Five Wounds is something of a contemporary classic: a manuscript crossed with Kit Williams’ playful imagination, informed by the language of graphic novels. Although very much a book, in the tactile sense, it has half an eye on what a book might be in a digital era. Jonathan Walker, the author of Five Wounds shares the secrets of the design process and how his text weaves around Dan Hallett’s illustrations
Imagine that the appearance of a book is part of the story it tells, as if it was an artefact created by the imaginary civilisation it describes. Book design becomes an aspect of what the science-fiction community calls ‘world-building’, and as such it applies the principle of ‘Show, don’t tell’ to the surface of the page itself. My fantasy novel Five Wounds uses design in exactly this way. What, then, does the page design in Five Wounds show us?
The first thing you might notice is that the text is divided internally into books, chapter and verses, as if it reaches us only via the hands of priestly interpreters. It is also surrounded by several different kinds of image, in several different visual idioms: miniature heraldic coats-of-arms, woodcut- and etching-style illustrations, and, more disturbingly, neurotic doodles, including handwritten scribbles and corrections added on top of the typeset text, as if it has been defaced by an editor who is not no longer certain of its canonical status. Perhaps this is the same reader who has coloured all the coats-of-arms in an enthusiastic but incompetent manner. Below is a sample page from Five Wounds, which shows some of these features.
Five Wounds describes the intertwined fates of five freakish protagonists: Gabriella is a crippled angel; Cur is the rabid leader of a sect of dogs; Cuckoo is a gambler with a wax face; Magpie is a myopic thief in search of the perfect photographic subject; Crow is a leper trying to distil the essence of death as an antidote against dying. Their stories constitute a kind of alternate history of Venice, although we don’t know where we are in time; or rather, we seem to be in several different historical periods simultaneously.
Wherever we are, the Bible is still the exemplary book, but the boundary between sacred text and perverse marginalia has become unclear. Five Wounds looks like Holy Scripture, but the events it describes are more like those of a fairy tale. Indeed, ‘world-building’ is perhaps a misleading term in this context, since the novel’s setting, like that of a fairy tale, seems both distorted and imprecise: more like an image in a fairground mirror than a realistic portrait. In any case, the book’s design helps to describes this grotesque imaginary landscape.
Following a single motif through its various manifestations in the text, the illustrations and the design may help to explain how this works. One of my five protagonists is Cuckoo: a gambler whose wax face can be reshaped at will. Cuckoo’s dilemma – Who am I if I have no face of my own? – drives several incidents in the plot, but it is also dramatised in the illustrations, in which Cuckoo’s face is always scratched out. He is literally defaced, as in the illustration above. His scratched-out face also links Cuckoo by analogy to the scribbled corrections on the typeset text. Like the blacked-out text, his face is ‘under erasure’, and the revelation of his true self is continually deferred.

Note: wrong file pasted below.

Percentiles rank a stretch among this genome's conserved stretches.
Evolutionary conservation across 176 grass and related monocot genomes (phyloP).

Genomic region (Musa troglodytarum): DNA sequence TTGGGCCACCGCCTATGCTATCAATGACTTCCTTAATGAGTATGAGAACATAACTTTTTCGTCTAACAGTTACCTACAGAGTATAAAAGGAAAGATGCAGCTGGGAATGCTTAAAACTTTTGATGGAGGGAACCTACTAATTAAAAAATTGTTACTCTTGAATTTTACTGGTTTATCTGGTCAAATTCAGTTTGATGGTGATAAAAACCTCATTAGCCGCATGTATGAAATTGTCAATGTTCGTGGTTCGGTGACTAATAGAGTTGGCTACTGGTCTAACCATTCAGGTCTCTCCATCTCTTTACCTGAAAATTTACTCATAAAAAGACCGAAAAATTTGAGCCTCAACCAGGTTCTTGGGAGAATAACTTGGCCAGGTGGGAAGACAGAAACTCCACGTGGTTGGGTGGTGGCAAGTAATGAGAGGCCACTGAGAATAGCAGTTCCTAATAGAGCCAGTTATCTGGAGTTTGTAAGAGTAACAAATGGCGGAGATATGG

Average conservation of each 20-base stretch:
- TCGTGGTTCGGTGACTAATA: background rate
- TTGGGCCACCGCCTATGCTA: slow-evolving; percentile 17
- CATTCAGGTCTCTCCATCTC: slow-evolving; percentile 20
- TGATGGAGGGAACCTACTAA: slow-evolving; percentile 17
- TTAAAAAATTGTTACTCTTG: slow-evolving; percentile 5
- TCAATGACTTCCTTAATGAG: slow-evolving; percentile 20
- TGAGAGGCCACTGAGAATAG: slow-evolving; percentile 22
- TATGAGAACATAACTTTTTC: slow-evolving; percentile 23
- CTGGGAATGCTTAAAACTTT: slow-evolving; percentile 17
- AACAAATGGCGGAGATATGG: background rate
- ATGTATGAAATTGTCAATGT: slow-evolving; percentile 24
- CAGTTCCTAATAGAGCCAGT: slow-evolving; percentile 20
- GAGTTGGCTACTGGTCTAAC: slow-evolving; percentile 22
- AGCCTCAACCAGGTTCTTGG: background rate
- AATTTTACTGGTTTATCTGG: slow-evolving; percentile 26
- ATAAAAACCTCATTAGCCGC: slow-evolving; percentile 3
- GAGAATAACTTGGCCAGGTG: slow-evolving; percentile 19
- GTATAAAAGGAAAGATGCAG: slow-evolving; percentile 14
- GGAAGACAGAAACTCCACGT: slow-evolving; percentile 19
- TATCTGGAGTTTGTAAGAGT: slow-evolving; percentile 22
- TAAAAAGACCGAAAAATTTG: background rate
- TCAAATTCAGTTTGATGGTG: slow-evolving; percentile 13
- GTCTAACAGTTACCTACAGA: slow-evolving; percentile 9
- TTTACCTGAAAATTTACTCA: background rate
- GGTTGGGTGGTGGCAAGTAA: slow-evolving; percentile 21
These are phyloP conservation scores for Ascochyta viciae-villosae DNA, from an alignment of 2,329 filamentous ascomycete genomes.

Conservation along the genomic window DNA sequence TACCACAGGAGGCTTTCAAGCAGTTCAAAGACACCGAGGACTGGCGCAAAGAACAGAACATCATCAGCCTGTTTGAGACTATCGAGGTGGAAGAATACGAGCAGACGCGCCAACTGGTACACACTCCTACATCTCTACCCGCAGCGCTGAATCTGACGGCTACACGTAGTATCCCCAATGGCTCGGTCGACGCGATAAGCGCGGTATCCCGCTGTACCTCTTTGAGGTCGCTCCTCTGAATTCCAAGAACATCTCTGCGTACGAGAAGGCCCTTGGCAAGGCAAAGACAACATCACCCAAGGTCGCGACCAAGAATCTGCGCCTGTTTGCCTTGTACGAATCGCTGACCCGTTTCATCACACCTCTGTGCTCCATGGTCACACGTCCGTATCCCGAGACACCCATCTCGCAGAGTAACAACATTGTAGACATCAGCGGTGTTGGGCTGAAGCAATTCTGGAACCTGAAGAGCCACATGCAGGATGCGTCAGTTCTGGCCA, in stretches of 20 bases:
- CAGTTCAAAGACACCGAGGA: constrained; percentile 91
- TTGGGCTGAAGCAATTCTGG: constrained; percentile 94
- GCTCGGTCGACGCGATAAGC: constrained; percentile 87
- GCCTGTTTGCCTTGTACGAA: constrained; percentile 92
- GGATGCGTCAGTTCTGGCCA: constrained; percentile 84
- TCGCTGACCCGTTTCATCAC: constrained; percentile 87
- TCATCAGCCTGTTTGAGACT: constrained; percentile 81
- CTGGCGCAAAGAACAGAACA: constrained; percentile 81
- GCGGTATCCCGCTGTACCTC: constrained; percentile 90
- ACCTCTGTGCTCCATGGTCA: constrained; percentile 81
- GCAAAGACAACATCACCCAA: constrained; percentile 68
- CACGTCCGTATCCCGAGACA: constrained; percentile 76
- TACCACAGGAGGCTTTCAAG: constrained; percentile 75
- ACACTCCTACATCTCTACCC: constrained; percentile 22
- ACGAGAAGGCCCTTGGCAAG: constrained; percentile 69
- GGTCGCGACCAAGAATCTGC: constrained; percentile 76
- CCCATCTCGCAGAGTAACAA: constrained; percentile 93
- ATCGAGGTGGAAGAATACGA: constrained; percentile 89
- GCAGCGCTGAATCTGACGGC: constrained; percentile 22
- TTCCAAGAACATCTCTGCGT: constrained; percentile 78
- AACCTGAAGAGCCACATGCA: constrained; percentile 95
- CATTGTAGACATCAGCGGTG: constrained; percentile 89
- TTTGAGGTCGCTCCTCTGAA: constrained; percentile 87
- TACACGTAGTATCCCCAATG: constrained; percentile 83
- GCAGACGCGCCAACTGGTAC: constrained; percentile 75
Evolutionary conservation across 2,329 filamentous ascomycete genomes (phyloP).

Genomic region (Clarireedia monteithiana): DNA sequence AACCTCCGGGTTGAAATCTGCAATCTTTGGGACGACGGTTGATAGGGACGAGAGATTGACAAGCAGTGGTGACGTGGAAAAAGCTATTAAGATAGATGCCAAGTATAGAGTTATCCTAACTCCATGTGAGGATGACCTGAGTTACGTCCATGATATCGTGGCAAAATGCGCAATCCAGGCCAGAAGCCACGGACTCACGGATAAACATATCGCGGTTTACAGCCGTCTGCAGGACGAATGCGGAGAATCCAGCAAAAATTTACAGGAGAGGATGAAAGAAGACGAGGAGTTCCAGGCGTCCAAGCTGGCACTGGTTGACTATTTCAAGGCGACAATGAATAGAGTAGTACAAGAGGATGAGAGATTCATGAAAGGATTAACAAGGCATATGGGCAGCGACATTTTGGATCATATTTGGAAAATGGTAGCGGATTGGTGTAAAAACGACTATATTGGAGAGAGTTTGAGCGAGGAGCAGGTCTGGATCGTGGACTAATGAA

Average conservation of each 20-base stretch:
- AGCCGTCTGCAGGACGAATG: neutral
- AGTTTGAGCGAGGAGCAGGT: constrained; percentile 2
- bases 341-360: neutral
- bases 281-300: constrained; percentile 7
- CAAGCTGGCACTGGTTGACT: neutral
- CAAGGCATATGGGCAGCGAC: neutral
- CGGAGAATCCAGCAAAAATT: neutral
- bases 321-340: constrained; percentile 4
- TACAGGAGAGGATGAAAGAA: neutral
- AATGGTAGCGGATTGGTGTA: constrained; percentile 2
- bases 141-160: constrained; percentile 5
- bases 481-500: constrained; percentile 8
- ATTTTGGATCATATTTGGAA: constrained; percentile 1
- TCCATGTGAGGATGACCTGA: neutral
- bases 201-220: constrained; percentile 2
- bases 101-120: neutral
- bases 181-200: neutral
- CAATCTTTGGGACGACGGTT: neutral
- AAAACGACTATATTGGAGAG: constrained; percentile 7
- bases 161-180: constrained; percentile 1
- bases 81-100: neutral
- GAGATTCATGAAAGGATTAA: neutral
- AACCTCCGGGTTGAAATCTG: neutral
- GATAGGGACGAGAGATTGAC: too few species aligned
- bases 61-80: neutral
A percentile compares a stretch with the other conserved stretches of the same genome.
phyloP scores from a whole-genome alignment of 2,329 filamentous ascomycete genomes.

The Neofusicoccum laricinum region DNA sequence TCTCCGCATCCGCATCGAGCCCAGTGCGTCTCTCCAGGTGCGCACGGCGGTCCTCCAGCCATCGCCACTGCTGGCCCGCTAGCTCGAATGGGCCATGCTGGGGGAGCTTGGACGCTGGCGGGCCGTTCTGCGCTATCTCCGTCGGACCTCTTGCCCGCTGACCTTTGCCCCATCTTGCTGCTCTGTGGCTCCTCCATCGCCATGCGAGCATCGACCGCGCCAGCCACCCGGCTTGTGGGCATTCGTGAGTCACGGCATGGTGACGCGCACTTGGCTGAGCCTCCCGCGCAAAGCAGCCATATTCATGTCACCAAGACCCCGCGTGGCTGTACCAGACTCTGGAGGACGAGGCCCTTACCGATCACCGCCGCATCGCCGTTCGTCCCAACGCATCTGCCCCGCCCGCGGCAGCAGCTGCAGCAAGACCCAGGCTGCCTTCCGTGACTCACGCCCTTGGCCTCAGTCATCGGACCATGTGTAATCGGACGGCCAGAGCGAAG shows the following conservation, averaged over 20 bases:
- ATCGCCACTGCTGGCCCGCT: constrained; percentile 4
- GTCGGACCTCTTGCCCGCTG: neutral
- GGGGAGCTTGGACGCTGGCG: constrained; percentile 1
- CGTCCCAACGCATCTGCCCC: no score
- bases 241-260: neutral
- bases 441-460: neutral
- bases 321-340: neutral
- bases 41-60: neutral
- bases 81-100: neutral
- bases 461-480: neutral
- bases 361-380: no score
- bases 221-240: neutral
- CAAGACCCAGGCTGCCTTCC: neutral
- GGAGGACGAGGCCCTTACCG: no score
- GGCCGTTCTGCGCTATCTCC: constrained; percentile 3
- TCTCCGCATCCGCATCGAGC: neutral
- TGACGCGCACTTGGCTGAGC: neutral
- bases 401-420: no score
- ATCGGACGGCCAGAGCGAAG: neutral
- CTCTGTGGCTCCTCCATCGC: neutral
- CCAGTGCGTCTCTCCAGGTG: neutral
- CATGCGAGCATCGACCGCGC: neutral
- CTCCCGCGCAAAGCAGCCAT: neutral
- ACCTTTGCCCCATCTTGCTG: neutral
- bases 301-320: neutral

Cuckoo is obsessed with his reflection, precisely because he cannot identify with this unrecognisable double of himself. The text that accompanies the portrait above comments on this motif:
- AS Cuckoo angled his mirror, the candle flame flared off the blade, obliterating his reflection.
- He imagined the glass as a recording device, which would retain only the movements of the knife’s point and edge across his face, reducing his efforts to a simple pattern of lines.
- What was his face now but the summation of these tiny, accumulated motions?
In fact, I added this passage only after seeing Dan’s image. Thus the interaction between the various elements works both ways in Five Wounds. The images are a commentary on the text; but the text is also a commentary on the images. As the artist R.B. Kitaj put it, ‘Some books have pictures and some pictures have books.’
The broader point here is that key ideas should be present throughout the DNA of Five Wounds, and as such, they should be manifest in every aspect of its production. My job as art director was to ensure that these ideas circulated freely between the text, the illustrations and the design.
Perhaps this all sounds rather abstract, but in every case an emotional question precedes and generates the formal questions. In the case of Cuckoo, the original question was, ‘What does it feel like to have no face of your own: to be alienated irrevocably from your own body and your own emotions?’ The design of Five Wounds doesn’t just help to describe the world in which the story takes place. It also shows what it feels like to be Cuckoo.